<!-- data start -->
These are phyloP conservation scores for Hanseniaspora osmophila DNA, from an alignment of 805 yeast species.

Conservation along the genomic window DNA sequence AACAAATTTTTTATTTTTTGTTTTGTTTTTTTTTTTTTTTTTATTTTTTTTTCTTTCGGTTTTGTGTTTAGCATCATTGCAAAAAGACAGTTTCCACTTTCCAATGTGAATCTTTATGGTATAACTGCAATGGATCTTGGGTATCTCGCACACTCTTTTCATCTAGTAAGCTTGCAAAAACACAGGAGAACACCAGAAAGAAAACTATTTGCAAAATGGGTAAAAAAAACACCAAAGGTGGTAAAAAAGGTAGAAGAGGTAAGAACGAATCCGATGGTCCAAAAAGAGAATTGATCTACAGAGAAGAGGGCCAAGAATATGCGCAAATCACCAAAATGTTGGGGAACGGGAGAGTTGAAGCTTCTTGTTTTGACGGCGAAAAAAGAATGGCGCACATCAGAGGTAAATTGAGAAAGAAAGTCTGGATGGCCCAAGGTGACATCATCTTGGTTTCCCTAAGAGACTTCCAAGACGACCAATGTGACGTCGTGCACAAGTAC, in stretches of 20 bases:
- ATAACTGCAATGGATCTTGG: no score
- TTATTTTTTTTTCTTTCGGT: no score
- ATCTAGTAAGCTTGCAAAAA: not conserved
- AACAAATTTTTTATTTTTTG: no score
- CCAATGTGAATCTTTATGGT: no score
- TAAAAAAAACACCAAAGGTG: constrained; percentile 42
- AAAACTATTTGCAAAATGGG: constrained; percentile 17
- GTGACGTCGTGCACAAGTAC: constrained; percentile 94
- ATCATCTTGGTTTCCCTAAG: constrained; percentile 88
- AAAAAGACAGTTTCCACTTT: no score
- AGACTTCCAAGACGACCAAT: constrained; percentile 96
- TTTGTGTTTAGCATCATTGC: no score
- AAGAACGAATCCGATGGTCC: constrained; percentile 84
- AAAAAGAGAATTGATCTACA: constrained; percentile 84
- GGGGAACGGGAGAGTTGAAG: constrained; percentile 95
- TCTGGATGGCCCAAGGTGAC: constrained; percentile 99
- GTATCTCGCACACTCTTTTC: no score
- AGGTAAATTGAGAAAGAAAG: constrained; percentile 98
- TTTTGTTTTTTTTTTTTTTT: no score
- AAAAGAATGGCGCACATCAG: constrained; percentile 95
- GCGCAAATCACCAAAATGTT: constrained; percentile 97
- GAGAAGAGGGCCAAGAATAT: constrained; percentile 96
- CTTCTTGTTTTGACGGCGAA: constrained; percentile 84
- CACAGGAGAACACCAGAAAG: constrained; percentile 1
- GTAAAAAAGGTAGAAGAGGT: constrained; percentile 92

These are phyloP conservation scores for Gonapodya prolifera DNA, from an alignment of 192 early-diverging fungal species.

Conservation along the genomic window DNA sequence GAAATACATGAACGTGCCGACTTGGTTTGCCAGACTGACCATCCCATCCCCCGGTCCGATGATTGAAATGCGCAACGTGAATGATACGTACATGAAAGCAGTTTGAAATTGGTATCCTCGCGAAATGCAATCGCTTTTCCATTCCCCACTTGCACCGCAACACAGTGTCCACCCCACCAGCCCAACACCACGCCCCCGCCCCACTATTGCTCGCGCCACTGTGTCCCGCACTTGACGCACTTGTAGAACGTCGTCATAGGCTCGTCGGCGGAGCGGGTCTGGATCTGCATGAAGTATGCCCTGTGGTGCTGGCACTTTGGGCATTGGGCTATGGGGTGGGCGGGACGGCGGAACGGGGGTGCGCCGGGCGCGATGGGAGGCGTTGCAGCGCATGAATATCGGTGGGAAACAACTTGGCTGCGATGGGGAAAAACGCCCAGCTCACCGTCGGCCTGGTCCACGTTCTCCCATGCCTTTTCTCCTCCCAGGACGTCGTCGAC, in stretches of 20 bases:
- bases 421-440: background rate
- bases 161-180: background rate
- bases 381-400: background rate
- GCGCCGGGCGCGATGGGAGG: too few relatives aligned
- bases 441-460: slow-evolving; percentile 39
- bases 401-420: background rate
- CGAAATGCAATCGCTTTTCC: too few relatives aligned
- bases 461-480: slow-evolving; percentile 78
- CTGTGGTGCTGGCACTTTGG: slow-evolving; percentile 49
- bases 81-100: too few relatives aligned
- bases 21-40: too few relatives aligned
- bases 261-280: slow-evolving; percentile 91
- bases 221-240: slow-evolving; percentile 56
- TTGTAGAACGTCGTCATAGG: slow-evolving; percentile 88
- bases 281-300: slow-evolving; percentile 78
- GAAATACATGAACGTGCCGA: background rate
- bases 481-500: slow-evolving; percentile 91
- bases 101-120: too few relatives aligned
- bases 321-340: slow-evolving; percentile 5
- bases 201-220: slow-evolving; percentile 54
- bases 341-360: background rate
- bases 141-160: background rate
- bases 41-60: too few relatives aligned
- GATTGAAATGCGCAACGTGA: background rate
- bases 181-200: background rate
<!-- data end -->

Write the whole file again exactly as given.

These are phyloP conservation scores for Hanseniaspora osmophila DNA, from an alignment of 805 yeast species.

Conservation along the genomic window DNA sequence AACAAATTTTTTATTTTTTGTTTTGTTTTTTTTTTTTTTTTTATTTTTTTTTCTTTCGGTTTTGTGTTTAGCATCATTGCAAAAAGACAGTTTCCACTTTCCAATGTGAATCTTTATGGTATAACTGCAATGGATCTTGGGTATCTCGCACACTCTTTTCATCTAGTAAGCTTGCAAAAACACAGGAGAACACCAGAAAGAAAACTATTTGCAAAATGGGTAAAAAAAACACCAAAGGTGGTAAAAAAGGTAGAAGAGGTAAGAACGAATCCGATGGTCCAAAAAGAGAATTGATCTACAGAGAAGAGGGCCAAGAATATGCGCAAATCACCAAAATGTTGGGGAACGGGAGAGTTGAAGCTTCTTGTTTTGACGGCGAAAAAAGAATGGCGCACATCAGAGGTAAATTGAGAAAGAAAGTCTGGATGGCCCAAGGTGACATCATCTTGGTTTCCCTAAGAGACTTCCAAGACGACCAATGTGACGTCGTGCACAAGTAC, in stretches of 20 bases:
- ATAACTGCAATGGATCTTGG: no score
- TTATTTTTTTTTCTTTCGGT: no score
- ATCTAGTAAGCTTGCAAAAA: not conserved
- AACAAATTTTTTATTTTTTG: no score
- CCAATGTGAATCTTTATGGT: no score
- TAAAAAAAACACCAAAGGTG: constrained; percentile 42
- AAAACTATTTGCAAAATGGG: constrained; percentile 17
- GTGACGTCGTGCACAAGTAC: constrained; percentile 94
- ATCATCTTGGTTTCCCTAAG: constrained; percentile 88
- AAAAAGACAGTTTCCACTTT: no score
- AGACTTCCAAGACGACCAAT: constrained; percentile 96
- TTTGTGTTTAGCATCATTGC: no score
- AAGAACGAATCCGATGGTCC: constrained; percentile 84
- AAAAAGAGAATTGATCTACA: constrained; percentile 84
- GGGGAACGGGAGAGTTGAAG: constrained; percentile 95
- TCTGGATGGCCCAAGGTGAC: constrained; percentile 99
- GTATCTCGCACACTCTTTTC: no score
- AGGTAAATTGAGAAAGAAAG: constrained; percentile 98
- TTTTGTTTTTTTTTTTTTTT: no score
- AAAAGAATGGCGCACATCAG: constrained; percentile 95
- GCGCAAATCACCAAAATGTT: constrained; percentile 97
- GAGAAGAGGGCCAAGAATAT: constrained; percentile 96
- CTTCTTGTTTTGACGGCGAA: constrained; percentile 84
- CACAGGAGAACACCAGAAAG: constrained; percentile 1
- GTAAAAAAGGTAGAAGAGGT: constrained; percentile 92

These are phyloP conservation scores for Gonapodya prolifera DNA, from an alignment of 192 early-diverging fungal species.

Conservation along the genomic window DNA sequence GAAATACATGAACGTGCCGACTTGGTTTGCCAGACTGACCATCCCATCCCCCGGTCCGATGATTGAAATGCGCAACGTGAATGATACGTACATGAAAGCAGTTTGAAATTGGTATCCTCGCGAAATGCAATCGCTTTTCCATTCCCCACTTGCACCGCAACACAGTGTCCACCCCACCAGCCCAACACCACGCCCCCGCCCCACTATTGCTCGCGCCACTGTGTCCCGCACTTGACGCACTTGTAGAACGTCGTCATAGGCTCGTCGGCGGAGCGGGTCTGGATCTGCATGAAGTATGCCCTGTGGTGCTGGCACTTTGGGCATTGGGCTATGGGGTGGGCGGGACGGCGGAACGGGGGTGCGCCGGGCGCGATGGGAGGCGTTGCAGCGCATGAATATCGGTGGGAAACAACTTGGCTGCGATGGGGAAAAACGCCCAGCTCACCGTCGGCCTGGTCCACGTTCTCCCATGCCTTTTCTCCTCCCAGGACGTCGTCGAC, in stretches of 20 bases:
- bases 421-440: background rate
- bases 161-180: background rate
- bases 381-400: background rate
- GCGCCGGGCGCGATGGGAGG: too few relatives aligned
- bases 441-460: slow-evolving; percentile 39
- bases 401-420: background rate
- CGAAATGCAATCGCTTTTCC: too few relatives aligned
- bases 461-480: slow-evolving; percentile 78
- CTGTGGTGCTGGCACTTTGG: slow-evolving; percentile 49
- bases 81-100: too few relatives aligned
- bases 21-40: too few relatives aligned
- bases 261-280: slow-evolving; percentile 91
- bases 221-240: slow-evolving; percentile 56
- TTGTAGAACGTCGTCATAGG: slow-evolving; percentile 88
- bases 281-300: slow-evolving; percentile 78
- GAAATACATGAACGTGCCGA: background rate
- bases 481-500: slow-evolving; percentile 91
- bases 101-120: too few relatives aligned
- bases 321-340: slow-evolving; percentile 5
- bases 201-220: slow-evolving; percentile 54
- bases 341-360: background rate
- bases 141-160: background rate
- bases 41-60: too few relatives aligned
- GATTGAAATGCGCAACGTGA: background rate
- bases 181-200: background rate